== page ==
FURTHERMORE GETS HIS RIGHTS READ a//k/a FURTHERMORE OBEYS THE LAW
The week of May 1 is traditionally Law Week in much of the United States.
Our sister, the lawyer, confirms this, but we’re uncertain whether she is
for or against. With lawyers, it’s hard to tell sometimes. Even ones who are
related to you.
Anyway, Furthermore, my Masonic pet raven brother, and I are suckers for
tradition and the instant we learned of this event, we wanted to get
involved. Any excuse for a celebration, of course. Actually, our first
reaction was one of concern. Usually, special weeks—like Bible Week, for
example—attract the attention of ACLU and suits get filed and…oh. Okay. Never mind. Now we understand. Lawyers are pretty crafty!
In Washington State, the emphasis is on education. They try to visit every
classroom in the state. The official motto is “A Judge and Lawyer in Every
Classroom.” No joke. Furthermore and I think that makes perfect sense.
They go right along with the undercover policeman and the drug dealer in
The purpose of Law Week, as we understand it, is to encourage respect for
the laws, a truly Masonic virtue, and to remind us all that law enforcement
is no joke. Before we proceed, we must make it abundantly clear that we
have incredible respect for the men and women who don uniforms and enforce
the law of the land. They are underpaid, under appreciated and they run the
daily risk of not coming home when the shift is ended. We don’t make jokes
at their expense.
However—and you knew there had to be an “however”—while we don’t make jokes
about the people who enforce the laws, the law, itself, is a whole ‘nuther
kettle of fish.
The law, one Shakespearian character noted, is an ass. Furthermore couldn’t
agree more. He has been collecting examples of truly stupid laws, and he’s
about to share them with you. Here are just a few captives in the
Furthermore Collection of Truly Stupid American Laws.
In Alabama, it’s illegal to play dominoes on Sunday.
In Arkansas, the legislature passed a law making it illegal for the Arkansas
River to rise higher than the Main Street Bridge in Little Rock. No mention
of how they enforce it. Put the river in jail for contempt or just go with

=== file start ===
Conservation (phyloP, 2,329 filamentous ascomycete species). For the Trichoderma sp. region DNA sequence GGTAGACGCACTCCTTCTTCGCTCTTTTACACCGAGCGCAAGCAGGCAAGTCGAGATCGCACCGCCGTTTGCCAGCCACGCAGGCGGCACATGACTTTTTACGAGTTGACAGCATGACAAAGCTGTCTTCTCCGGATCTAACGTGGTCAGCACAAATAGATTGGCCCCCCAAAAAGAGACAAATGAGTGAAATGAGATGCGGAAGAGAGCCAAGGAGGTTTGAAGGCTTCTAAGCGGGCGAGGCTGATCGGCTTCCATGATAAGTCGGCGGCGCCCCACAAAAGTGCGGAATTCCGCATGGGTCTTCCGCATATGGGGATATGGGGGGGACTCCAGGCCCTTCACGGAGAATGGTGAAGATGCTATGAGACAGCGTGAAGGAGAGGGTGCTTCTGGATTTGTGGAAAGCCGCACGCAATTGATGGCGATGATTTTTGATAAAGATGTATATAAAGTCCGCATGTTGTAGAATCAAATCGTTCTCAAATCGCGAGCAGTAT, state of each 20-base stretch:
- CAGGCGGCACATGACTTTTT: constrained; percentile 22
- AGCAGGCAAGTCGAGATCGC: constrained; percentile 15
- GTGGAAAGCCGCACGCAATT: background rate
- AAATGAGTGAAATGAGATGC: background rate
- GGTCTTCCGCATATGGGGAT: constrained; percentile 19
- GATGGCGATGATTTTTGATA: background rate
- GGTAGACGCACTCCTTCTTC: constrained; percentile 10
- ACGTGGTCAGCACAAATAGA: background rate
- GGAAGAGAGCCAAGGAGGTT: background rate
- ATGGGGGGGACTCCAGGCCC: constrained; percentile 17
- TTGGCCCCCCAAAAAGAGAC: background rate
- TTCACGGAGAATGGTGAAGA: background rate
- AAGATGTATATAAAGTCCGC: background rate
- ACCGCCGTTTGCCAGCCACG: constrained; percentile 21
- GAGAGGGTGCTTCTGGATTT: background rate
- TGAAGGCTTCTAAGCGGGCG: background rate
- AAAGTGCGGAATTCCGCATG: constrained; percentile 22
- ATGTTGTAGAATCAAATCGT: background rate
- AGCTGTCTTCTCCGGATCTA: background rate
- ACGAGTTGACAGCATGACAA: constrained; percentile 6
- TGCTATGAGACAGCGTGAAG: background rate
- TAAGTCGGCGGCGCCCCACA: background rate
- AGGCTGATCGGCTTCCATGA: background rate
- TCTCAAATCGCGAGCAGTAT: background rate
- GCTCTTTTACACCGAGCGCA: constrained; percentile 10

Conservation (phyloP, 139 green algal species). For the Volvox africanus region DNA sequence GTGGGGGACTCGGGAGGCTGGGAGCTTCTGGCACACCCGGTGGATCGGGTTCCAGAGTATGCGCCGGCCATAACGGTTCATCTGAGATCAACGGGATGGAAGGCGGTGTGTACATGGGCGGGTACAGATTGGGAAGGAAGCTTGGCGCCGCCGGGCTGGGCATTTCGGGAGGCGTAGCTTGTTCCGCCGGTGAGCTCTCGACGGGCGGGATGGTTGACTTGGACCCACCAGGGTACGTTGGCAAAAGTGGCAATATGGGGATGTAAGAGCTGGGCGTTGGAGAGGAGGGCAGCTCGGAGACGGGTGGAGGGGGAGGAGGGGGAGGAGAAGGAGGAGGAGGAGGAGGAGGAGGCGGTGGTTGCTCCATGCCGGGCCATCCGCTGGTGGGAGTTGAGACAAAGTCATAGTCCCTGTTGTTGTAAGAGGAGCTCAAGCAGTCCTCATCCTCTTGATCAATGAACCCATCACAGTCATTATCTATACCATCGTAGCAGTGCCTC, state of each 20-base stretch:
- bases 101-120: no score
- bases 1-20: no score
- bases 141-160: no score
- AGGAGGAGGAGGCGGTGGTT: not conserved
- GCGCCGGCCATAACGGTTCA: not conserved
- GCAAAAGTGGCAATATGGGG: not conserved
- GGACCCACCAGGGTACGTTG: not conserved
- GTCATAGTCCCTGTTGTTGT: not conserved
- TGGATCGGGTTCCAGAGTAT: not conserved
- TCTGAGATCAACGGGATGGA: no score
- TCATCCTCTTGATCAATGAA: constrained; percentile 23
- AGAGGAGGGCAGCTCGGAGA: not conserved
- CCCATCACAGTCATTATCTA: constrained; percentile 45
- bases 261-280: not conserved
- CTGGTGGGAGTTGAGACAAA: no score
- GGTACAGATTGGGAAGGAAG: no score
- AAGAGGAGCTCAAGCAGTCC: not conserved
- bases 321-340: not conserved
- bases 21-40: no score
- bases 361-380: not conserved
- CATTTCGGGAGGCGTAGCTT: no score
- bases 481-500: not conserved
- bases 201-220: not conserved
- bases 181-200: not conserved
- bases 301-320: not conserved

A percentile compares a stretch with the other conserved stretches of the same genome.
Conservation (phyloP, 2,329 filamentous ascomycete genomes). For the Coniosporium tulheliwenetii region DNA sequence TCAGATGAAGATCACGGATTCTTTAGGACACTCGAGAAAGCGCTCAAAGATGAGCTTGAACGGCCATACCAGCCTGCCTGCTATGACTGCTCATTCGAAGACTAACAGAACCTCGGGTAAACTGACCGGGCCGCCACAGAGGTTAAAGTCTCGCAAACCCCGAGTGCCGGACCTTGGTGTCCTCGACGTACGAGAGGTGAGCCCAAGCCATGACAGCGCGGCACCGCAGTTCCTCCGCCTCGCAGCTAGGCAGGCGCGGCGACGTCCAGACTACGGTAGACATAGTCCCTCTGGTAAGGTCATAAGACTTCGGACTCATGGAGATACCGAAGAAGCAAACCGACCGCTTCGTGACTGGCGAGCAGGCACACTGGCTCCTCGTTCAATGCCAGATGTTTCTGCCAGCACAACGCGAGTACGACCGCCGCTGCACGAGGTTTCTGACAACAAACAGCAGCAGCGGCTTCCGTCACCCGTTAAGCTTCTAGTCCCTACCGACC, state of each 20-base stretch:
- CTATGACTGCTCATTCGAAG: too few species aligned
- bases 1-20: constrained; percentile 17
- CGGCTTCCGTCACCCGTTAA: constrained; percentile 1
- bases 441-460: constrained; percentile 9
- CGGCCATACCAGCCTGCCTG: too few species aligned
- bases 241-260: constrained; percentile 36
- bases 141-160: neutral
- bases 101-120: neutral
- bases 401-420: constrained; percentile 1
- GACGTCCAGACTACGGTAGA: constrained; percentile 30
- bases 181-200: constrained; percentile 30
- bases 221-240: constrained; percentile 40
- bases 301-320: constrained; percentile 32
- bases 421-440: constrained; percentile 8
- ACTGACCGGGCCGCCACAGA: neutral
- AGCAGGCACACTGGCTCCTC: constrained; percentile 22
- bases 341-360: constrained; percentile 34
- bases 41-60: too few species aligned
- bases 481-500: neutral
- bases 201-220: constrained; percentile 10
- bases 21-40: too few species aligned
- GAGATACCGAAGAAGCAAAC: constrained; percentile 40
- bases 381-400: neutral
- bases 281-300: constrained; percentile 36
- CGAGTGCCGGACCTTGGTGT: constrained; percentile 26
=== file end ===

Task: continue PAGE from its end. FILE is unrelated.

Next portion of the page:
In Los Angeles, you can go to jail for hunting moths under a streetlight.
Like that’s the worst thing that happens at night on the streets of L.A.
And in Ventura County, cats and dogs are not allowed to have sex without a
permit. I’ll bet there’s an entire department with clerks, directors and a
database to take care of those permits.
In Connecticut, you can’t walk across a bridge on your hands. Go figure.
In Quitman, Georgia, it’s illegal for a chicken to cross the road, so that
takes care of the old question of “why.”
In Kirkland, Illinois, law forbids bees to fly through town. Another tough
one to enforce.
In Waterloo, Nebraska, it’s against the law for barbers to eat onions
between 7 a.m. and 7 p.m. At last, a law that makes perfect sense.
It’s illegal to race horses on the New Jersey Turnpike. Dang.
Donkeys are not allowed to sleep in bathtubs in Brooklyn. No word on where
they can sleep.
In Tennessee, it’s against the law to use a lasso to catch fish. Death to
another potentially great sport. Of course, it’s also illegal to sell
hollow logs in Tennessee, so the real issue down there probably has more to
do with the legality of what the legislature is smoking, rather than
Here’s one of our all time favorites. It comes from Texas. When two trains
meet each other at a railroad crossing, each must come to a full stop and
neither shall proceed until the other has gone. You figure it out.
Probably pushed by the airline lobby.
In Utah, it’s illegal NOT to drink milk. Another lobby hard at work.
A great many silly and archaic laws deal with sex in one form or another.
Because this column is written for the whole family, we don’t intend to go
Well, maybe just once.
In Newcastle, Wyoming, a law specifically bans couples from making love
while standing inside a store’s walk-in meat locker. Now aren’t you just a
little curious about what prompted that bit of law-making?
Well, that’s probably enough. Furthermore’s collection runs into the
hundreds, so we may revisit this next Law Week.
In the meantime, have a great Law Week. And remember, it only comes once a
year, so you’ve got the other 51 weeks to do pretty much whatever you want.